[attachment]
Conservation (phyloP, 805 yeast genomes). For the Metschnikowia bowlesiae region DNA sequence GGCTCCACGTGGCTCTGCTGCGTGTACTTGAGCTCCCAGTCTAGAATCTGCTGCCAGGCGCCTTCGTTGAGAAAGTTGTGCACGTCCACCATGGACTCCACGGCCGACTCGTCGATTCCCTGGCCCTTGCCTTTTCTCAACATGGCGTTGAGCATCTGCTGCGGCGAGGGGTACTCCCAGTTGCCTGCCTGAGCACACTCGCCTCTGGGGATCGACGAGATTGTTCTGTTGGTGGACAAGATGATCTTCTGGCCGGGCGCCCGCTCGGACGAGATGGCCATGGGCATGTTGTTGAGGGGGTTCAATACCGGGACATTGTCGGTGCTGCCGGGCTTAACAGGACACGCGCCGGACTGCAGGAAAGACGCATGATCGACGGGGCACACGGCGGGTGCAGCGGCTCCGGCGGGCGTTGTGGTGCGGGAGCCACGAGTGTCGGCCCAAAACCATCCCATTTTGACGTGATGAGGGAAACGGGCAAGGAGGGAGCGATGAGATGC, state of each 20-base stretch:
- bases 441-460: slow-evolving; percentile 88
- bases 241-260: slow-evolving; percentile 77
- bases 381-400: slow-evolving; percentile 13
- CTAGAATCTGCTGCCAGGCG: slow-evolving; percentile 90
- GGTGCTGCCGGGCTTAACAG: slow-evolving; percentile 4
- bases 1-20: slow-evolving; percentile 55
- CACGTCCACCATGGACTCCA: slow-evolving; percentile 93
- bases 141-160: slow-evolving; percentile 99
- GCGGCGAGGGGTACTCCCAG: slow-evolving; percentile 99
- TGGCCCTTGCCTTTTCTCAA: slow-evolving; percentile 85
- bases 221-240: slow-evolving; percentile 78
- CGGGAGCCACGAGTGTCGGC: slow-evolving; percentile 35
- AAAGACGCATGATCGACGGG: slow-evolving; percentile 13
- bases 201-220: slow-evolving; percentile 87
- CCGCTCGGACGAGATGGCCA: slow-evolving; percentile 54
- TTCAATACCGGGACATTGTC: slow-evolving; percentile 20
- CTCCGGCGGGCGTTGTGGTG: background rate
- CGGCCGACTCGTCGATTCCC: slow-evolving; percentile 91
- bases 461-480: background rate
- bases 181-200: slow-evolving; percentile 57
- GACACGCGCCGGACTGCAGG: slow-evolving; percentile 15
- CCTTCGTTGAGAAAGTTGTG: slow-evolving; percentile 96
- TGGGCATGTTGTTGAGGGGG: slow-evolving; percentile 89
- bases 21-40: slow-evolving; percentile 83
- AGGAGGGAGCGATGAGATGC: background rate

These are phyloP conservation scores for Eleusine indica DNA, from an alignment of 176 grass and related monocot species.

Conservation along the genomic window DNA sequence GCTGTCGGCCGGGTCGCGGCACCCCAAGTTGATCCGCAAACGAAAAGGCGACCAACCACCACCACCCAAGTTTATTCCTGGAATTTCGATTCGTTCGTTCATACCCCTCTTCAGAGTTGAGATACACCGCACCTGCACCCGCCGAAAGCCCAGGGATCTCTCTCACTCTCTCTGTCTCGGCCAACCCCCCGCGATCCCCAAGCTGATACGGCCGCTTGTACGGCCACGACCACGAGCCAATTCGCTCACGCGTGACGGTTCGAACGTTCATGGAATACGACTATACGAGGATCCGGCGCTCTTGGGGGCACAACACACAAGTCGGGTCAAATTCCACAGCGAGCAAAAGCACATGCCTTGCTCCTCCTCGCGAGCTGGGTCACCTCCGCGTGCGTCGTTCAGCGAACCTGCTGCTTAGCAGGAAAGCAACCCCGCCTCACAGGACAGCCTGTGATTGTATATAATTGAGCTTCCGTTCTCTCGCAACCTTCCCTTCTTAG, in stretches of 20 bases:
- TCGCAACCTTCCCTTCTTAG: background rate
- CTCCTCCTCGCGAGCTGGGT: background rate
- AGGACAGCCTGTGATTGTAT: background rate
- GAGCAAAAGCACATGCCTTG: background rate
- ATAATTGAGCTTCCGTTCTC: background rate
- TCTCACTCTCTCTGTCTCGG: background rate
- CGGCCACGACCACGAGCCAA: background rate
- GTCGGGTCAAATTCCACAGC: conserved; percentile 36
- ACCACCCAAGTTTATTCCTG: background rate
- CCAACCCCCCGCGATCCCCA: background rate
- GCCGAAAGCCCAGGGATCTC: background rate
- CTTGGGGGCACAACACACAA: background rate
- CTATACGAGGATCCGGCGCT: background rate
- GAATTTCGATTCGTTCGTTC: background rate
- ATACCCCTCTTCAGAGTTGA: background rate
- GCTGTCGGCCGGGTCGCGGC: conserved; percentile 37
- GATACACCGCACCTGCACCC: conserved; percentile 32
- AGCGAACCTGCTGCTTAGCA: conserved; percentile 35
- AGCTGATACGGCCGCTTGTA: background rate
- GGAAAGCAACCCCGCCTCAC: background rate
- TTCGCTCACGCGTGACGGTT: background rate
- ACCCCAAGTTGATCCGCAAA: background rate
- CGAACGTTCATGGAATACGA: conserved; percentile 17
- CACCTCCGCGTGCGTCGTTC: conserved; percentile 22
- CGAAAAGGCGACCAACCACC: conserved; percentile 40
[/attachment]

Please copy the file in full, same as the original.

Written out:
Conservation (phyloP, 805 yeast genomes). For the Metschnikowia bowlesiae region DNA sequence GGCTCCACGTGGCTCTGCTGCGTGTACTTGAGCTCCCAGTCTAGAATCTGCTGCCAGGCGCCTTCGTTGAGAAAGTTGTGCACGTCCACCATGGACTCCACGGCCGACTCGTCGATTCCCTGGCCCTTGCCTTTTCTCAACATGGCGTTGAGCATCTGCTGCGGCGAGGGGTACTCCCAGTTGCCTGCCTGAGCACACTCGCCTCTGGGGATCGACGAGATTGTTCTGTTGGTGGACAAGATGATCTTCTGGCCGGGCGCCCGCTCGGACGAGATGGCCATGGGCATGTTGTTGAGGGGGTTCAATACCGGGACATTGTCGGTGCTGCCGGGCTTAACAGGACACGCGCCGGACTGCAGGAAAGACGCATGATCGACGGGGCACACGGCGGGTGCAGCGGCTCCGGCGGGCGTTGTGGTGCGGGAGCCACGAGTGTCGGCCCAAAACCATCCCATTTTGACGTGATGAGGGAAACGGGCAAGGAGGGAGCGATGAGATGC, state of each 20-base stretch:
- bases 441-460: slow-evolving; percentile 88
- bases 241-260: slow-evolving; percentile 77
- bases 381-400: slow-evolving; percentile 13
- CTAGAATCTGCTGCCAGGCG: slow-evolving; percentile 90
- GGTGCTGCCGGGCTTAACAG: slow-evolving; percentile 4
- bases 1-20: slow-evolving; percentile 55
- CACGTCCACCATGGACTCCA: slow-evolving; percentile 93
- bases 141-160: slow-evolving; percentile 99
- GCGGCGAGGGGTACTCCCAG: slow-evolving; percentile 99
- TGGCCCTTGCCTTTTCTCAA: slow-evolving; percentile 85
- bases 221-240: slow-evolving; percentile 78
- CGGGAGCCACGAGTGTCGGC: slow-evolving; percentile 35
- AAAGACGCATGATCGACGGG: slow-evolving; percentile 13
- bases 201-220: slow-evolving; percentile 87
- CCGCTCGGACGAGATGGCCA: slow-evolving; percentile 54
- TTCAATACCGGGACATTGTC: slow-evolving; percentile 20
- CTCCGGCGGGCGTTGTGGTG: background rate
- CGGCCGACTCGTCGATTCCC: slow-evolving; percentile 91
- bases 461-480: background rate
- bases 181-200: slow-evolving; percentile 57
- GACACGCGCCGGACTGCAGG: slow-evolving; percentile 15
- CCTTCGTTGAGAAAGTTGTG: slow-evolving; percentile 96
- TGGGCATGTTGTTGAGGGGG: slow-evolving; percentile 89
- bases 21-40: slow-evolving; percentile 83
- AGGAGGGAGCGATGAGATGC: background rate

These are phyloP conservation scores for Eleusine indica DNA, from an alignment of 176 grass and related monocot species.

Conservation along the genomic window DNA sequence GCTGTCGGCCGGGTCGCGGCACCCCAAGTTGATCCGCAAACGAAAAGGCGACCAACCACCACCACCCAAGTTTATTCCTGGAATTTCGATTCGTTCGTTCATACCCCTCTTCAGAGTTGAGATACACCGCACCTGCACCCGCCGAAAGCCCAGGGATCTCTCTCACTCTCTCTGTCTCGGCCAACCCCCCGCGATCCCCAAGCTGATACGGCCGCTTGTACGGCCACGACCACGAGCCAATTCGCTCACGCGTGACGGTTCGAACGTTCATGGAATACGACTATACGAGGATCCGGCGCTCTTGGGGGCACAACACACAAGTCGGGTCAAATTCCACAGCGAGCAAAAGCACATGCCTTGCTCCTCCTCGCGAGCTGGGTCACCTCCGCGTGCGTCGTTCAGCGAACCTGCTGCTTAGCAGGAAAGCAACCCCGCCTCACAGGACAGCCTGTGATTGTATATAATTGAGCTTCCGTTCTCTCGCAACCTTCCCTTCTTAG, in stretches of 20 bases:
- TCGCAACCTTCCCTTCTTAG: background rate
- CTCCTCCTCGCGAGCTGGGT: background rate
- AGGACAGCCTGTGATTGTAT: background rate
- GAGCAAAAGCACATGCCTTG: background rate
- ATAATTGAGCTTCCGTTCTC: background rate
- TCTCACTCTCTCTGTCTCGG: background rate
- CGGCCACGACCACGAGCCAA: background rate
- GTCGGGTCAAATTCCACAGC: conserved; percentile 36
- ACCACCCAAGTTTATTCCTG: background rate
- CCAACCCCCCGCGATCCCCA: background rate
- GCCGAAAGCCCAGGGATCTC: background rate
- CTTGGGGGCACAACACACAA: background rate
- CTATACGAGGATCCGGCGCT: background rate
- GAATTTCGATTCGTTCGTTC: background rate
- ATACCCCTCTTCAGAGTTGA: background rate
- GCTGTCGGCCGGGTCGCGGC: conserved; percentile 37
- GATACACCGCACCTGCACCC: conserved; percentile 32
- AGCGAACCTGCTGCTTAGCA: conserved; percentile 35
- AGCTGATACGGCCGCTTGTA: background rate
- GGAAAGCAACCCCGCCTCAC: background rate
- TTCGCTCACGCGTGACGGTT: background rate
- ACCCCAAGTTGATCCGCAAA: background rate
- CGAACGTTCATGGAATACGA: conserved; percentile 17
- CACCTCCGCGTGCGTCGTTC: conserved; percentile 22
- CGAAAAGGCGACCAACCACC: conserved; percentile 40